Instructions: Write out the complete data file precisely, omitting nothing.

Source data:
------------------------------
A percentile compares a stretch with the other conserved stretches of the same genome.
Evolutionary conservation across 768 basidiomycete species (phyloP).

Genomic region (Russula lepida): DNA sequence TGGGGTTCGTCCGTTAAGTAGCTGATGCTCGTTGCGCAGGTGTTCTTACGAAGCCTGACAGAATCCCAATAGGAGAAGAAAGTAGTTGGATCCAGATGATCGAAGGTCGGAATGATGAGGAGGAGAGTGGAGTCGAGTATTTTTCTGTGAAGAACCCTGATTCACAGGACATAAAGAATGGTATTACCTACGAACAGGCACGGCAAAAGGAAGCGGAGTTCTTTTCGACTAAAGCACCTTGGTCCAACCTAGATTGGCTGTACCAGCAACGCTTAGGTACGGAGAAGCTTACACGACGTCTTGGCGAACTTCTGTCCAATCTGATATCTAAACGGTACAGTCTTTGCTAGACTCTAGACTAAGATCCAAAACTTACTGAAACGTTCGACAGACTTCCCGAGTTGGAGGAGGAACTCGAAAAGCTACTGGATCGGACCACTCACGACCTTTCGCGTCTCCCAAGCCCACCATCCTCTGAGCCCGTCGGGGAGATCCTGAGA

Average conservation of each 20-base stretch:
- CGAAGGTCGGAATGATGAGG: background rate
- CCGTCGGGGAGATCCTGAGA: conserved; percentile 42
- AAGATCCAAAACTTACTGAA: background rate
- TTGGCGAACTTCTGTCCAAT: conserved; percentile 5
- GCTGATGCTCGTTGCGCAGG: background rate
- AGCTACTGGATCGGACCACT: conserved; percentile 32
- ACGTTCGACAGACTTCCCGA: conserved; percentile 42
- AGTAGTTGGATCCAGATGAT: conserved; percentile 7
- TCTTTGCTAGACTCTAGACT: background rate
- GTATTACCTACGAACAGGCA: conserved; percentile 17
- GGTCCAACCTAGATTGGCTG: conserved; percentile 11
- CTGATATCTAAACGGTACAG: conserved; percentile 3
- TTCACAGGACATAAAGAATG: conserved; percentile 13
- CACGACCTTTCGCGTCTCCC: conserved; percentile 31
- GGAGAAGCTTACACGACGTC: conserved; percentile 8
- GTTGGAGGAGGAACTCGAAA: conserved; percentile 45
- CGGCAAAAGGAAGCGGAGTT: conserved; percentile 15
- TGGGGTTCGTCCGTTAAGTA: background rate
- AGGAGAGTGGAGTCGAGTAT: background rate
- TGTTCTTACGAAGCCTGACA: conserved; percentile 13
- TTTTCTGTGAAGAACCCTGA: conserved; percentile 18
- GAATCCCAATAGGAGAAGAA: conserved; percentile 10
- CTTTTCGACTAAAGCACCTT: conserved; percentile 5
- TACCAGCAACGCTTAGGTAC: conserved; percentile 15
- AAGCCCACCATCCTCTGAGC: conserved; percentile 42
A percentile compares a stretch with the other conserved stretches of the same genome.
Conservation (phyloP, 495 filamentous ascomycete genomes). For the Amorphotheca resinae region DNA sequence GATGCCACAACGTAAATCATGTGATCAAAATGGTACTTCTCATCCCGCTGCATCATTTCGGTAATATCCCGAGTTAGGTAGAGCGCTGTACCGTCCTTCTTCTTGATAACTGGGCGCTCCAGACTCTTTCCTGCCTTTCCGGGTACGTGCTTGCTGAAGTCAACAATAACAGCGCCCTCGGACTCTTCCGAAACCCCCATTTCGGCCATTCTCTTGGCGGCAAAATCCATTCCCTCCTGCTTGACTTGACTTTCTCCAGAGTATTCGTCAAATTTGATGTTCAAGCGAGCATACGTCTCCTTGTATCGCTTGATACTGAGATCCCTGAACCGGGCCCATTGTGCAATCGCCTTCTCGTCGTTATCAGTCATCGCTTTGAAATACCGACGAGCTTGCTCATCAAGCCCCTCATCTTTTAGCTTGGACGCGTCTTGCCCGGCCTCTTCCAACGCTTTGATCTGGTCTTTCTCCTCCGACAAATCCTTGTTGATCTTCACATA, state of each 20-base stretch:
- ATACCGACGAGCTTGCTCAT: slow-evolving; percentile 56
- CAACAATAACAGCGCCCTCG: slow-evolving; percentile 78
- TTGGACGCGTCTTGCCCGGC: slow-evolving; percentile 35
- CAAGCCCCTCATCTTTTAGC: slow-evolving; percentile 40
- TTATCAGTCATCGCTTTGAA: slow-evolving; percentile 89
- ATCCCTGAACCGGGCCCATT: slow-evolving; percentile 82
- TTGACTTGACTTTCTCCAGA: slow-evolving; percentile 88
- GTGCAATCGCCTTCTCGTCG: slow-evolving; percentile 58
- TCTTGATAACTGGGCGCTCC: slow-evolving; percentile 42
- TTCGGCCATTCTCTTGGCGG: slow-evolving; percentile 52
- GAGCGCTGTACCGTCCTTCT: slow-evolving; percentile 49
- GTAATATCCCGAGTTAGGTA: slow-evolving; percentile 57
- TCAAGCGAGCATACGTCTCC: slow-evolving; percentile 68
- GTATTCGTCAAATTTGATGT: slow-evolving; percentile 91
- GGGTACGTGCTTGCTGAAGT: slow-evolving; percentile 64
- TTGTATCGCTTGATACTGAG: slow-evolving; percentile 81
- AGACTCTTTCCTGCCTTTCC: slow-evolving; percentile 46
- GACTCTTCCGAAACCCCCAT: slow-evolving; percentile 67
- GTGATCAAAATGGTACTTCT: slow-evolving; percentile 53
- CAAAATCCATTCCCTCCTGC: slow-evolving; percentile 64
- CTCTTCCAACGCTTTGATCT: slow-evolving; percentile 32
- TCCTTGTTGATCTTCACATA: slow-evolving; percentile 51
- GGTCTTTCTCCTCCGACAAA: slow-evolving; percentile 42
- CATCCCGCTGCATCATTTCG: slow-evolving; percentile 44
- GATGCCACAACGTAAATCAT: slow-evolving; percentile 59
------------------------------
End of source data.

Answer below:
A percentile compares a stretch with the other conserved stretches of the same genome.
Evolutionary conservation across 768 basidiomycete species (phyloP).

Genomic region (Russula lepida): DNA sequence TGGGGTTCGTCCGTTAAGTAGCTGATGCTCGTTGCGCAGGTGTTCTTACGAAGCCTGACAGAATCCCAATAGGAGAAGAAAGTAGTTGGATCCAGATGATCGAAGGTCGGAATGATGAGGAGGAGAGTGGAGTCGAGTATTTTTCTGTGAAGAACCCTGATTCACAGGACATAAAGAATGGTATTACCTACGAACAGGCACGGCAAAAGGAAGCGGAGTTCTTTTCGACTAAAGCACCTTGGTCCAACCTAGATTGGCTGTACCAGCAACGCTTAGGTACGGAGAAGCTTACACGACGTCTTGGCGAACTTCTGTCCAATCTGATATCTAAACGGTACAGTCTTTGCTAGACTCTAGACTAAGATCCAAAACTTACTGAAACGTTCGACAGACTTCCCGAGTTGGAGGAGGAACTCGAAAAGCTACTGGATCGGACCACTCACGACCTTTCGCGTCTCCCAAGCCCACCATCCTCTGAGCCCGTCGGGGAGATCCTGAGA

Average conservation of each 20-base stretch:
- CGAAGGTCGGAATGATGAGG: background rate
- CCGTCGGGGAGATCCTGAGA: conserved; percentile 42
- AAGATCCAAAACTTACTGAA: background rate
- TTGGCGAACTTCTGTCCAAT: conserved; percentile 5
- GCTGATGCTCGTTGCGCAGG: background rate
- AGCTACTGGATCGGACCACT: conserved; percentile 32
- ACGTTCGACAGACTTCCCGA: conserved; percentile 42
- AGTAGTTGGATCCAGATGAT: conserved; percentile 7
- TCTTTGCTAGACTCTAGACT: background rate
- GTATTACCTACGAACAGGCA: conserved; percentile 17
- GGTCCAACCTAGATTGGCTG: conserved; percentile 11
- CTGATATCTAAACGGTACAG: conserved; percentile 3
- TTCACAGGACATAAAGAATG: conserved; percentile 13
- CACGACCTTTCGCGTCTCCC: conserved; percentile 31
- GGAGAAGCTTACACGACGTC: conserved; percentile 8
- GTTGGAGGAGGAACTCGAAA: conserved; percentile 45
- CGGCAAAAGGAAGCGGAGTT: conserved; percentile 15
- TGGGGTTCGTCCGTTAAGTA: background rate
- AGGAGAGTGGAGTCGAGTAT: background rate
- TGTTCTTACGAAGCCTGACA: conserved; percentile 13
- TTTTCTGTGAAGAACCCTGA: conserved; percentile 18
- GAATCCCAATAGGAGAAGAA: conserved; percentile 10
- CTTTTCGACTAAAGCACCTT: conserved; percentile 5
- TACCAGCAACGCTTAGGTAC: conserved; percentile 15
- AAGCCCACCATCCTCTGAGC: conserved; percentile 42
A percentile compares a stretch with the other conserved stretches of the same genome.
Conservation (phyloP, 495 filamentous ascomycete genomes). For the Amorphotheca resinae region DNA sequence GATGCCACAACGTAAATCATGTGATCAAAATGGTACTTCTCATCCCGCTGCATCATTTCGGTAATATCCCGAGTTAGGTAGAGCGCTGTACCGTCCTTCTTCTTGATAACTGGGCGCTCCAGACTCTTTCCTGCCTTTCCGGGTACGTGCTTGCTGAAGTCAACAATAACAGCGCCCTCGGACTCTTCCGAAACCCCCATTTCGGCCATTCTCTTGGCGGCAAAATCCATTCCCTCCTGCTTGACTTGACTTTCTCCAGAGTATTCGTCAAATTTGATGTTCAAGCGAGCATACGTCTCCTTGTATCGCTTGATACTGAGATCCCTGAACCGGGCCCATTGTGCAATCGCCTTCTCGTCGTTATCAGTCATCGCTTTGAAATACCGACGAGCTTGCTCATCAAGCCCCTCATCTTTTAGCTTGGACGCGTCTTGCCCGGCCTCTTCCAACGCTTTGATCTGGTCTTTCTCCTCCGACAAATCCTTGTTGATCTTCACATA, state of each 20-base stretch:
- ATACCGACGAGCTTGCTCAT: slow-evolving; percentile 56
- CAACAATAACAGCGCCCTCG: slow-evolving; percentile 78
- TTGGACGCGTCTTGCCCGGC: slow-evolving; percentile 35
- CAAGCCCCTCATCTTTTAGC: slow-evolving; percentile 40
- TTATCAGTCATCGCTTTGAA: slow-evolving; percentile 89
- ATCCCTGAACCGGGCCCATT: slow-evolving; percentile 82
- TTGACTTGACTTTCTCCAGA: slow-evolving; percentile 88
- GTGCAATCGCCTTCTCGTCG: slow-evolving; percentile 58
- TCTTGATAACTGGGCGCTCC: slow-evolving; percentile 42
- TTCGGCCATTCTCTTGGCGG: slow-evolving; percentile 52
- GAGCGCTGTACCGTCCTTCT: slow-evolving; percentile 49
- GTAATATCCCGAGTTAGGTA: slow-evolving; percentile 57
- TCAAGCGAGCATACGTCTCC: slow-evolving; percentile 68
- GTATTCGTCAAATTTGATGT: slow-evolving; percentile 91
- GGGTACGTGCTTGCTGAAGT: slow-evolving; percentile 64
- TTGTATCGCTTGATACTGAG: slow-evolving; percentile 81
- AGACTCTTTCCTGCCTTTCC: slow-evolving; percentile 46
- GACTCTTCCGAAACCCCCAT: slow-evolving; percentile 67
- GTGATCAAAATGGTACTTCT: slow-evolving; percentile 53
- CAAAATCCATTCCCTCCTGC: slow-evolving; percentile 64
- CTCTTCCAACGCTTTGATCT: slow-evolving; percentile 32
- TCCTTGTTGATCTTCACATA: slow-evolving; percentile 51
- GGTCTTTCTCCTCCGACAAA: slow-evolving; percentile 42
- CATCCCGCTGCATCATTTCG: slow-evolving; percentile 44
- GATGCCACAACGTAAATCAT: slow-evolving; percentile 59